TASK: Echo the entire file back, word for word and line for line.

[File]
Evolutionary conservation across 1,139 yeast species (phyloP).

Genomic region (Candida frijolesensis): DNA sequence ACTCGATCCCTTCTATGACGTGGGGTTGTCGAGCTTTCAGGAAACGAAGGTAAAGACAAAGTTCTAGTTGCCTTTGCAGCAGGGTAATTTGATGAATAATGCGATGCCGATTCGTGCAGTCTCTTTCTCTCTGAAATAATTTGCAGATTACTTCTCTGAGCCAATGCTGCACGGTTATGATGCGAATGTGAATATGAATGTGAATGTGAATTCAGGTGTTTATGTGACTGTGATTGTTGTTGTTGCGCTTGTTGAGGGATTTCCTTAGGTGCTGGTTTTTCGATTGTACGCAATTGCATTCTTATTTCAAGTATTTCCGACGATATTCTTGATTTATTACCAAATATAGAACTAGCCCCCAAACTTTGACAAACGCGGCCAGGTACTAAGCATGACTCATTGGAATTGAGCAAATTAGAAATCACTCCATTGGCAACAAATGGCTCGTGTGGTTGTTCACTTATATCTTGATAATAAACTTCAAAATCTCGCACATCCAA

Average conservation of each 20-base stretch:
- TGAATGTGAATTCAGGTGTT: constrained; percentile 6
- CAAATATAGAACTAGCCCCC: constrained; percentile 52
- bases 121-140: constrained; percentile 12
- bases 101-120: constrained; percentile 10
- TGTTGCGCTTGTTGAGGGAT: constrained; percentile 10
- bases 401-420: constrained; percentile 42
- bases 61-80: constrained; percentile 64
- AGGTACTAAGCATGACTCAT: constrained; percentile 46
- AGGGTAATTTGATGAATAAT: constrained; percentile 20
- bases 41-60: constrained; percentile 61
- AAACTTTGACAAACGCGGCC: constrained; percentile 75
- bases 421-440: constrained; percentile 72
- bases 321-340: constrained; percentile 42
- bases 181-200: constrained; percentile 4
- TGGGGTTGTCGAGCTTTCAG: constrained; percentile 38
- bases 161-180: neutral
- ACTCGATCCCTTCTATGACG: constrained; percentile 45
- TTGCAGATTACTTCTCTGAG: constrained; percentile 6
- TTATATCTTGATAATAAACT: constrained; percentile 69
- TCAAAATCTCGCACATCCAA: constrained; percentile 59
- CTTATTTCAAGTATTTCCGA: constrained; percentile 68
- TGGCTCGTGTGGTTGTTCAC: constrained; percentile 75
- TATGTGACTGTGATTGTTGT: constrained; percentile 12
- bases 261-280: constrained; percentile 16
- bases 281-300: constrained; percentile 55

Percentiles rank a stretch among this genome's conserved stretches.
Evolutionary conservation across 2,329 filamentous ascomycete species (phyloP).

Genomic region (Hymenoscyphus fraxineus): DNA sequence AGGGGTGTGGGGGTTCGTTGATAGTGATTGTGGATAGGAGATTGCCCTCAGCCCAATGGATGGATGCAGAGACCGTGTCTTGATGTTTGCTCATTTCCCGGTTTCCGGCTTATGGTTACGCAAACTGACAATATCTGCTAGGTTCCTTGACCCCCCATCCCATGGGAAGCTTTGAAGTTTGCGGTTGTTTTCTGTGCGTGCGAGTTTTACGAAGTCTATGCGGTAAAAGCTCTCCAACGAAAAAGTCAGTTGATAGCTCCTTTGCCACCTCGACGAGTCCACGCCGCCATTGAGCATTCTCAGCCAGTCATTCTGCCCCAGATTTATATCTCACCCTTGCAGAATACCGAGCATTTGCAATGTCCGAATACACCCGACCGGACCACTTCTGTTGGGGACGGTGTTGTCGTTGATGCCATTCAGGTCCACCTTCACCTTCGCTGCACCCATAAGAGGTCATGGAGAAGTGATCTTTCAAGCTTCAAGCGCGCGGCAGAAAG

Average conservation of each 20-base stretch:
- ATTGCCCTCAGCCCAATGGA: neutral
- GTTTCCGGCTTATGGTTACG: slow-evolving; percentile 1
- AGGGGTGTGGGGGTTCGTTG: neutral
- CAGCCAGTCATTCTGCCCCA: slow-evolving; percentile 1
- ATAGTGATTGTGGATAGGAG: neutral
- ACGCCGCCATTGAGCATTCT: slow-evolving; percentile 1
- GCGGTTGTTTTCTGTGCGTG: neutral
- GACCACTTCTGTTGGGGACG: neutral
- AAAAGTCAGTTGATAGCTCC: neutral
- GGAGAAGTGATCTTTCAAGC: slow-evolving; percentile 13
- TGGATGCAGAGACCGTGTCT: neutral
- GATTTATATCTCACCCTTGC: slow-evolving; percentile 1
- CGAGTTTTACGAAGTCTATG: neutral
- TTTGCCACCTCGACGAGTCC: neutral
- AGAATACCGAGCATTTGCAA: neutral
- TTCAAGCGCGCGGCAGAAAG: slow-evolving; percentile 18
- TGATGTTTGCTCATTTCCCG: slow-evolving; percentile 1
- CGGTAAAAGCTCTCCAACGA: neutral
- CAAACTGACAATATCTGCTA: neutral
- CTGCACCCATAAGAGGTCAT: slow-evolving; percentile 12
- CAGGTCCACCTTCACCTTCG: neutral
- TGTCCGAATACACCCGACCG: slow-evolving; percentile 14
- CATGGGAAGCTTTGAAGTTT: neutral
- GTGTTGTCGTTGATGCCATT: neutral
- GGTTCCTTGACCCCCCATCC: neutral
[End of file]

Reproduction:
Evolutionary conservation across 1,139 yeast species (phyloP).

Genomic region (Candida frijolesensis): DNA sequence ACTCGATCCCTTCTATGACGTGGGGTTGTCGAGCTTTCAGGAAACGAAGGTAAAGACAAAGTTCTAGTTGCCTTTGCAGCAGGGTAATTTGATGAATAATGCGATGCCGATTCGTGCAGTCTCTTTCTCTCTGAAATAATTTGCAGATTACTTCTCTGAGCCAATGCTGCACGGTTATGATGCGAATGTGAATATGAATGTGAATGTGAATTCAGGTGTTTATGTGACTGTGATTGTTGTTGTTGCGCTTGTTGAGGGATTTCCTTAGGTGCTGGTTTTTCGATTGTACGCAATTGCATTCTTATTTCAAGTATTTCCGACGATATTCTTGATTTATTACCAAATATAGAACTAGCCCCCAAACTTTGACAAACGCGGCCAGGTACTAAGCATGACTCATTGGAATTGAGCAAATTAGAAATCACTCCATTGGCAACAAATGGCTCGTGTGGTTGTTCACTTATATCTTGATAATAAACTTCAAAATCTCGCACATCCAA

Average conservation of each 20-base stretch:
- TGAATGTGAATTCAGGTGTT: constrained; percentile 6
- CAAATATAGAACTAGCCCCC: constrained; percentile 52
- bases 121-140: constrained; percentile 12
- bases 101-120: constrained; percentile 10
- TGTTGCGCTTGTTGAGGGAT: constrained; percentile 10
- bases 401-420: constrained; percentile 42
- bases 61-80: constrained; percentile 64
- AGGTACTAAGCATGACTCAT: constrained; percentile 46
- AGGGTAATTTGATGAATAAT: constrained; percentile 20
- bases 41-60: constrained; percentile 61
- AAACTTTGACAAACGCGGCC: constrained; percentile 75
- bases 421-440: constrained; percentile 72
- bases 321-340: constrained; percentile 42
- bases 181-200: constrained; percentile 4
- TGGGGTTGTCGAGCTTTCAG: constrained; percentile 38
- bases 161-180: neutral
- ACTCGATCCCTTCTATGACG: constrained; percentile 45
- TTGCAGATTACTTCTCTGAG: constrained; percentile 6
- TTATATCTTGATAATAAACT: constrained; percentile 69
- TCAAAATCTCGCACATCCAA: constrained; percentile 59
- CTTATTTCAAGTATTTCCGA: constrained; percentile 68
- TGGCTCGTGTGGTTGTTCAC: constrained; percentile 75
- TATGTGACTGTGATTGTTGT: constrained; percentile 12
- bases 261-280: constrained; percentile 16
- bases 281-300: constrained; percentile 55

Percentiles rank a stretch among this genome's conserved stretches.
Evolutionary conservation across 2,329 filamentous ascomycete species (phyloP).

Genomic region (Hymenoscyphus fraxineus): DNA sequence AGGGGTGTGGGGGTTCGTTGATAGTGATTGTGGATAGGAGATTGCCCTCAGCCCAATGGATGGATGCAGAGACCGTGTCTTGATGTTTGCTCATTTCCCGGTTTCCGGCTTATGGTTACGCAAACTGACAATATCTGCTAGGTTCCTTGACCCCCCATCCCATGGGAAGCTTTGAAGTTTGCGGTTGTTTTCTGTGCGTGCGAGTTTTACGAAGTCTATGCGGTAAAAGCTCTCCAACGAAAAAGTCAGTTGATAGCTCCTTTGCCACCTCGACGAGTCCACGCCGCCATTGAGCATTCTCAGCCAGTCATTCTGCCCCAGATTTATATCTCACCCTTGCAGAATACCGAGCATTTGCAATGTCCGAATACACCCGACCGGACCACTTCTGTTGGGGACGGTGTTGTCGTTGATGCCATTCAGGTCCACCTTCACCTTCGCTGCACCCATAAGAGGTCATGGAGAAGTGATCTTTCAAGCTTCAAGCGCGCGGCAGAAAG

Average conservation of each 20-base stretch:
- ATTGCCCTCAGCCCAATGGA: neutral
- GTTTCCGGCTTATGGTTACG: slow-evolving; percentile 1
- AGGGGTGTGGGGGTTCGTTG: neutral
- CAGCCAGTCATTCTGCCCCA: slow-evolving; percentile 1
- ATAGTGATTGTGGATAGGAG: neutral
- ACGCCGCCATTGAGCATTCT: slow-evolving; percentile 1
- GCGGTTGTTTTCTGTGCGTG: neutral
- GACCACTTCTGTTGGGGACG: neutral
- AAAAGTCAGTTGATAGCTCC: neutral
- GGAGAAGTGATCTTTCAAGC: slow-evolving; percentile 13
- TGGATGCAGAGACCGTGTCT: neutral
- GATTTATATCTCACCCTTGC: slow-evolving; percentile 1
- CGAGTTTTACGAAGTCTATG: neutral
- TTTGCCACCTCGACGAGTCC: neutral
- AGAATACCGAGCATTTGCAA: neutral
- TTCAAGCGCGCGGCAGAAAG: slow-evolving; percentile 18
- TGATGTTTGCTCATTTCCCG: slow-evolving; percentile 1
- CGGTAAAAGCTCTCCAACGA: neutral
- CAAACTGACAATATCTGCTA: neutral
- CTGCACCCATAAGAGGTCAT: slow-evolving; percentile 12
- CAGGTCCACCTTCACCTTCG: neutral
- TGTCCGAATACACCCGACCG: slow-evolving; percentile 14
- CATGGGAAGCTTTGAAGTTT: neutral
- GTGTTGTCGTTGATGCCATT: neutral
- GGTTCCTTGACCCCCCATCC: neutral